This was, of course, a rhetorical question. They were not looking for information. They were trying to push them to understand what was taking place. They were pushing them to realize all of the implications of Jesus' death and resurrection because when we understand and receive the resurrected Christ, everything changes.
living hope vs. deadly cynicism
abundant life vs. dead religion
life-giving presence vs. deadly loneliness
living hope vs. deadly cynicism
None of Jesus' friends or followers were expecting the resurrection. They assumed Jesus Christ was like all the other founders of all other religions. All other major religions, their founders are dead.
These were all great teachers. They all lived remarkable lives and had incredible insights to share with humanity. But all of them, inevitably died.
Because thats what people do. Even the great ones. To expect anything else but death in this cold and callous world would be nonsense.
"But they did not believe the women, because their words seemed to them like nonsense" (Luke 24:11.
From the very beginning, the gospel is good news because it dares to tell us things we didn’t expect,
things we were not inclined to believe
things that seem to good to be true.
things that seem like nonsense.
Because what makes sense in this world is death comes for us all and things that die tend to stay dead.
The second law of thermodynamics tells us all things are running down. Everything is falling apart. All matter and energy deteriorate gradually over time and the process is irreversible.
Death is inevitable and irreversible.
But the risen Christ announces, “Behold, I am making all things new!” (Rev. 21:5).
Death will be no more.
Mourning and crying and pain will not last.
Because Christ is risen, every tear will be wiped away.
Against all odds, the irreversible will be reversed.
This is why we all love stories where against all odds the hero prevails in the end. A small, rag-tag group of rebels prevail against the all powerful empire in Star Wars. The tiny hobbits in Lord of the Rings prevail against the evil Sauron. The young Harry Potter against Voldemort.
If you believe in the resurrection of Jesus Christ, every time you see one of those stories it is going to lift up your heart a little bit. Because you’re going to say, “This will happen. The end of the world will be like this. The stories are all true. There is a knight who will slay all the dragons. There is a superhero who will save the world.”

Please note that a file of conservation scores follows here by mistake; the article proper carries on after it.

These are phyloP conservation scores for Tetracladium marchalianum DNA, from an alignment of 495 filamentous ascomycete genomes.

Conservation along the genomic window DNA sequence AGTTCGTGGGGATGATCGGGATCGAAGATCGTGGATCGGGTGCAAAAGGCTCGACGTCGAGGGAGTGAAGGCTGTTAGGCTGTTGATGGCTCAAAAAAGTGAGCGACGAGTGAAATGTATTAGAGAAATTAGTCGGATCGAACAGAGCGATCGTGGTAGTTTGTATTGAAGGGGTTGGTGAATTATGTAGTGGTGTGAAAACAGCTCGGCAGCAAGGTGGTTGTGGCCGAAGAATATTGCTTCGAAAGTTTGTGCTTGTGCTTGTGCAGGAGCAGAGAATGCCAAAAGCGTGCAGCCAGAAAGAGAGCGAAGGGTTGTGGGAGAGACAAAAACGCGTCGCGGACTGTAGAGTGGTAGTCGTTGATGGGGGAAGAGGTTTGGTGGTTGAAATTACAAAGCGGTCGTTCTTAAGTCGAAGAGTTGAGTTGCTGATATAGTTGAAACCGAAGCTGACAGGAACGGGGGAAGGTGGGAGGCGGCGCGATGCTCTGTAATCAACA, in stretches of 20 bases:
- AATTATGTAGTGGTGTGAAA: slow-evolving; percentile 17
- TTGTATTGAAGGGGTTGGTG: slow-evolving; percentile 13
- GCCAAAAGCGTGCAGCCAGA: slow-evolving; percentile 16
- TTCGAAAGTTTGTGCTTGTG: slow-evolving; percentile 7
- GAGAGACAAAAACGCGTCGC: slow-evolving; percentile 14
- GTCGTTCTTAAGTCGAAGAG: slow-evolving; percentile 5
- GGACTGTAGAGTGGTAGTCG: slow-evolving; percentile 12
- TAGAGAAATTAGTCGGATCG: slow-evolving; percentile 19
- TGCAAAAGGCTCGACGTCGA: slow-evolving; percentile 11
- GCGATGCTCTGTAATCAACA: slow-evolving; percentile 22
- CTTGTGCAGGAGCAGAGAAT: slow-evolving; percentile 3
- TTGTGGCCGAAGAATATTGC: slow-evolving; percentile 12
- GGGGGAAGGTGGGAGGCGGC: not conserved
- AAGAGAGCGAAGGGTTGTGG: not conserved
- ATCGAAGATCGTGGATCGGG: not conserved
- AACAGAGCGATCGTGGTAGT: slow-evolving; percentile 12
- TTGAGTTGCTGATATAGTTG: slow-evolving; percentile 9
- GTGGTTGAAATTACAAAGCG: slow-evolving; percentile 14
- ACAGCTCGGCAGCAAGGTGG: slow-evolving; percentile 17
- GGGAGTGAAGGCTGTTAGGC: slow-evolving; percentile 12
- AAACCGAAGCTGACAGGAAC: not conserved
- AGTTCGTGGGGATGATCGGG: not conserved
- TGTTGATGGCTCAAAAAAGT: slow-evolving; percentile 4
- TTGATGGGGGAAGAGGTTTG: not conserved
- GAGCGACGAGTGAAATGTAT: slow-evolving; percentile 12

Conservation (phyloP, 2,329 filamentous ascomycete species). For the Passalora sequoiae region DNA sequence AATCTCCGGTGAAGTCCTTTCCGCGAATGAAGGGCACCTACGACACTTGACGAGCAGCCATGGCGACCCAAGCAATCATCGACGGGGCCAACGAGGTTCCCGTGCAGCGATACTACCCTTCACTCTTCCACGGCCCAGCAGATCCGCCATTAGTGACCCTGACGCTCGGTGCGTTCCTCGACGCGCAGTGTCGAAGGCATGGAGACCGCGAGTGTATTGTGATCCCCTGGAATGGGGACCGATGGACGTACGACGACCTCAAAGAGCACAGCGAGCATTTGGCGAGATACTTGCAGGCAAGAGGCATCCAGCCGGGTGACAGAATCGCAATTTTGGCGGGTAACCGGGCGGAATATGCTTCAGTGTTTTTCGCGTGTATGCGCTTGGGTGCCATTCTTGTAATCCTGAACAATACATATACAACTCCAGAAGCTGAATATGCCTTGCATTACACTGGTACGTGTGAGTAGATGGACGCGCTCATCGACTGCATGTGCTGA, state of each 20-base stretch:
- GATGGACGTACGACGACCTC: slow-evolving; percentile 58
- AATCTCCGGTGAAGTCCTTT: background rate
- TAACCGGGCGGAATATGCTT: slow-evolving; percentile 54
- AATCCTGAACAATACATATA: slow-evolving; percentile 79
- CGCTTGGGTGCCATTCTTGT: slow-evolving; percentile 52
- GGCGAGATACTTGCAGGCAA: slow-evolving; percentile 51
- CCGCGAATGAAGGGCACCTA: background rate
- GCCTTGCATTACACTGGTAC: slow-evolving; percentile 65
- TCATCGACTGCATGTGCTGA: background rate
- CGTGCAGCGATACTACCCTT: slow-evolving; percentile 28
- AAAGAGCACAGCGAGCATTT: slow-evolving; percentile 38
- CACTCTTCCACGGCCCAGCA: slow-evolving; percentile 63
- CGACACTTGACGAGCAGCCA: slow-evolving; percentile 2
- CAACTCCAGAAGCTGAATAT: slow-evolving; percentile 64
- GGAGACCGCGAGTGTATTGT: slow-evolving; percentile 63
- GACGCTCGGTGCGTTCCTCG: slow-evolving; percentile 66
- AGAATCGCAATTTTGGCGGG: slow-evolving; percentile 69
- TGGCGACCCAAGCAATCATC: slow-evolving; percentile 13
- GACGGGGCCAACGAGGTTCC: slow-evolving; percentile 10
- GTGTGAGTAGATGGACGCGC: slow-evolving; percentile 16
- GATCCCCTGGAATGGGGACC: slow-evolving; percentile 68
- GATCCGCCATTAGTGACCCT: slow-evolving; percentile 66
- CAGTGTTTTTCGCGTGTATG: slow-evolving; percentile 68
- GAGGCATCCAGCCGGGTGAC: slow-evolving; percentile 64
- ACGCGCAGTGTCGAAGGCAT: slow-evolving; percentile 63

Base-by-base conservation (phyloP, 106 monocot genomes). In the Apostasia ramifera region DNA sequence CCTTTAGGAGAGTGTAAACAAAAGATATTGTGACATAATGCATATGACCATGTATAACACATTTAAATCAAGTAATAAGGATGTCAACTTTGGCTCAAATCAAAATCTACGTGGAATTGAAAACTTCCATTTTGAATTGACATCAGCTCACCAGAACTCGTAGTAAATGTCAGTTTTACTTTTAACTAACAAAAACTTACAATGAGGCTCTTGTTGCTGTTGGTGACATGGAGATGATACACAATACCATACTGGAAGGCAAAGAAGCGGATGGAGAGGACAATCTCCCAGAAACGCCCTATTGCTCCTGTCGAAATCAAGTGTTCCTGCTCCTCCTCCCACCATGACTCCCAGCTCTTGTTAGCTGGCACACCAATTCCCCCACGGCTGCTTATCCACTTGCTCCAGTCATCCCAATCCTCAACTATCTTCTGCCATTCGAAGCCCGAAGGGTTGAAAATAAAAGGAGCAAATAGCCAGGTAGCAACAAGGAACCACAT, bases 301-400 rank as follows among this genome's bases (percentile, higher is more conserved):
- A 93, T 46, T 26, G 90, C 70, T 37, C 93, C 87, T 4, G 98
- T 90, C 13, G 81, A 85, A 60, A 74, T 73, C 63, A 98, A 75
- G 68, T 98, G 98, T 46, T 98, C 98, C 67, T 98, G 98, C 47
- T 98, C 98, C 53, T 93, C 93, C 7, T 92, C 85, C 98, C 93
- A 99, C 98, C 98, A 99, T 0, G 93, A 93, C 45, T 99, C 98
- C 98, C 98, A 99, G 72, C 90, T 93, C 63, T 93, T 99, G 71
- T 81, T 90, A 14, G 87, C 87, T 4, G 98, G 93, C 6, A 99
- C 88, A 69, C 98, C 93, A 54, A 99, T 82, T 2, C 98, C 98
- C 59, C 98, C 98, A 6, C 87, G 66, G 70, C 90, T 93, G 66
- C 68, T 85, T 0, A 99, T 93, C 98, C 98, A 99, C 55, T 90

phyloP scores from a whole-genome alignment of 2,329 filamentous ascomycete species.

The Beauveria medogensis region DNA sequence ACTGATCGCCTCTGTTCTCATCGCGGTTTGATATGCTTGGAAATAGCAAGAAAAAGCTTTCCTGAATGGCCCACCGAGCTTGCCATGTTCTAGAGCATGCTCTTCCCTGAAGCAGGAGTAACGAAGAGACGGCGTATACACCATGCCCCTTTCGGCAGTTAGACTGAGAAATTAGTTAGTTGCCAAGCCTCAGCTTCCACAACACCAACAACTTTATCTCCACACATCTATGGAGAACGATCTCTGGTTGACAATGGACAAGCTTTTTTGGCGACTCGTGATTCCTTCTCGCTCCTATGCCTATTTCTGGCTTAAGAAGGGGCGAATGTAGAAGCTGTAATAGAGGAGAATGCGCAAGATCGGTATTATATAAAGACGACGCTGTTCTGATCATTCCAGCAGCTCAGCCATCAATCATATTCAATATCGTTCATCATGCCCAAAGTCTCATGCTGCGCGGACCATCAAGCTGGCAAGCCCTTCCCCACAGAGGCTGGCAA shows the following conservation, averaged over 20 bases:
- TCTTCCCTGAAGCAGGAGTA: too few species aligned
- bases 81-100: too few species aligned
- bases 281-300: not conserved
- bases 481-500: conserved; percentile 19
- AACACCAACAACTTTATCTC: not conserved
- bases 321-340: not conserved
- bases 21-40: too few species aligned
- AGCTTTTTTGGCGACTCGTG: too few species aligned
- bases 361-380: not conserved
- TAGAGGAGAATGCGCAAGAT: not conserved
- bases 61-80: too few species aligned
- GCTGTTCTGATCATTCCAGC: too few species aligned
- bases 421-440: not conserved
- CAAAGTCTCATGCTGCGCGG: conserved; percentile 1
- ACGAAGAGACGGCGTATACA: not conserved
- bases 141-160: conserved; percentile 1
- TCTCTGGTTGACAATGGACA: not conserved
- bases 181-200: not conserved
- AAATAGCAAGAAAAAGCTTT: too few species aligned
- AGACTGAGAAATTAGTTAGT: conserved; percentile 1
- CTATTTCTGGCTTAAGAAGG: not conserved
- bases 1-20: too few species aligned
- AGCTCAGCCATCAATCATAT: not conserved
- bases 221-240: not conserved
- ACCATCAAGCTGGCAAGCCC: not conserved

In the midst of all the darkness and cynicism of our world, there is a living hope!
abundant life vs. dead religion
In Luke 24 the angels are saying, “The reason you don’t understand the resurrection, the reason you didn’t expect the resurrection is you didn’t understand his death. You didn’t understand that he must die.”
In order to be raised in victory, he must die in defeat.
These women knew he had died, but they didn’t know why he had to die. They thought he died as an example of faith and goodness. That in order to be blessed and acceptable we must follow his example and live a life of faith and goodness as well.
But the angels are saying, "Jesus didn’t die as an example, he died for you, as a sacrifice. He didn’t die as your example, he died as your Savior."
Why? Because all of your faith and goodness is not going to be good enough. Until you receive Jesus as your substitute, your Savior, you’re seeking the living among the dead.
Religion and Christianity are two different things.
Religion says, "Do these things, follow my example, live up to the standard, then maybe if you are good enough, you will be blessed."
But Christianity says, "I came to give you life and life abundantly! You are already blessed! You are already accepted! Just open up your heart and receive my life. Let me resurrect your broken heart and restore my spirit within you."
The resurrection gives us abundant life as opposed to dead religion.
life-giving presence vs. deadly loneliness
You may believe in the resurrection, but in terms of your actual relationship with Jesus Christ He might as well be dead. You don’t feel him. You don’t sense him. You don’t know him, you just know about him.
Easter pushes you beyond just believing. Easter says, “He’s a living reality.”
Because Christ is risen; because he ascended into heaven and is seated at the right hand of the Father; because he sent his Holy Spirit as a powerful counselor and dynamic friend in our lives you don’t have to just believe he loves you; you can know his love. You don’t have to just believe Jesus is good, you can taste and see that he’s good.